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granddaughters, one has obtained a First Class in History at Oxford. This by no means exhausts 'the achievements of the grandchildren. The Butler family well deserve study as an instance of hereditary gifts, but this is hardly the place for it.

Neither can I enlarge as I could have done on the far greater importance of being married into a family that is good in character, in health, and in ability, than into one that is either very wealthy or very noble, but lacks these primary qualifications. The enlargement afforded to the previous family interests through marriage is so great that much must be lost when first cousins marry one another.

I protest against the opinions of those sentimental people who think that marriage concerns only the two principals; it has in reality the wider effect of an alliance between each of them and a new family. Moreover, the interests of the unborn should be taken far more seriously into account than they now are. Enough is already known of the laws of heredity to make it certain that the marriage of one class of persons will lead on the whole to good results, and that of another class to evil ones, however doubtful the result may be in particular cases. Of this I shall speak more fully in the final chapter.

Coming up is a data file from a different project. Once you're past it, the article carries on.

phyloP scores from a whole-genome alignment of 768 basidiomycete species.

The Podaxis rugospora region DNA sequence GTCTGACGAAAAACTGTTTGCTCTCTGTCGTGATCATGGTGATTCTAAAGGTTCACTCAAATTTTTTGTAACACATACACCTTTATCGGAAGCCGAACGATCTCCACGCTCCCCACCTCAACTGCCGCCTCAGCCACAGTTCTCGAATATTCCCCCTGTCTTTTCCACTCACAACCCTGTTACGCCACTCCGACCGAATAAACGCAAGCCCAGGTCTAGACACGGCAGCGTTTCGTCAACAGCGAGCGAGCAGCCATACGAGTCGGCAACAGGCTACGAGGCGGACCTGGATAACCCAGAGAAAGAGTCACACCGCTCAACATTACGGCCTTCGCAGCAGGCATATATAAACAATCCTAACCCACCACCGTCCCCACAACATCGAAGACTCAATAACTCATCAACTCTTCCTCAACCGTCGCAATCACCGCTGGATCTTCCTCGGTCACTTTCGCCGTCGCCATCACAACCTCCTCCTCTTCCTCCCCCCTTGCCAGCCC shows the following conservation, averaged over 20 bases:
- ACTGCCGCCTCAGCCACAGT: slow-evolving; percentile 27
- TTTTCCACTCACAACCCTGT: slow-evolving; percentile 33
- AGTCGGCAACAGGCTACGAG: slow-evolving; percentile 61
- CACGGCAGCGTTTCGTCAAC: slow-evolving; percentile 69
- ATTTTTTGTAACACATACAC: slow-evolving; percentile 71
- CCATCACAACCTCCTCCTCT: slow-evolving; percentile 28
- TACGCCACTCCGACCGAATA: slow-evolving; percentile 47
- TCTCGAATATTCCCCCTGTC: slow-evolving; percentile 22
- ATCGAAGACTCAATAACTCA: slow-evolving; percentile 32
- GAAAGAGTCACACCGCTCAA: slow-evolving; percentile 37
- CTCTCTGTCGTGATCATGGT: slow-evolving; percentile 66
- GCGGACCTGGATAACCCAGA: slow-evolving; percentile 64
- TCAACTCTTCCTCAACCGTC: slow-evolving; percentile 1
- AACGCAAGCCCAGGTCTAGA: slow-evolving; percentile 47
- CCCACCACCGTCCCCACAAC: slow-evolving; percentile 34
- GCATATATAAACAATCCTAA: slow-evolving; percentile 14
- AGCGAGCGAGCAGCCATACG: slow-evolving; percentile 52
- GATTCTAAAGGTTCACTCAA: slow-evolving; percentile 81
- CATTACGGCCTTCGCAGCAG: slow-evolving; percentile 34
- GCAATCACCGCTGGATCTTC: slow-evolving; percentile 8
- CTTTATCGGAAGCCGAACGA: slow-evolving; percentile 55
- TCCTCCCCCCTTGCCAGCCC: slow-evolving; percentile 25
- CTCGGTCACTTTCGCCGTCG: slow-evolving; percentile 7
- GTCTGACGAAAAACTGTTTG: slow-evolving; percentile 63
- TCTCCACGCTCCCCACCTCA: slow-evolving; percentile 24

As regards the earlier domestic life of my wife and myself, we lived in a flat in Victoria Street for three years ; then I bought the long lease of 42 Rutland Gate, which has been my home ever since. We followed the usual routine of social life of persons of our class, making tours every year, usually abroad. The doctors sometimes sent one or both of u s to iru(lergo n cure at same watering placei   III this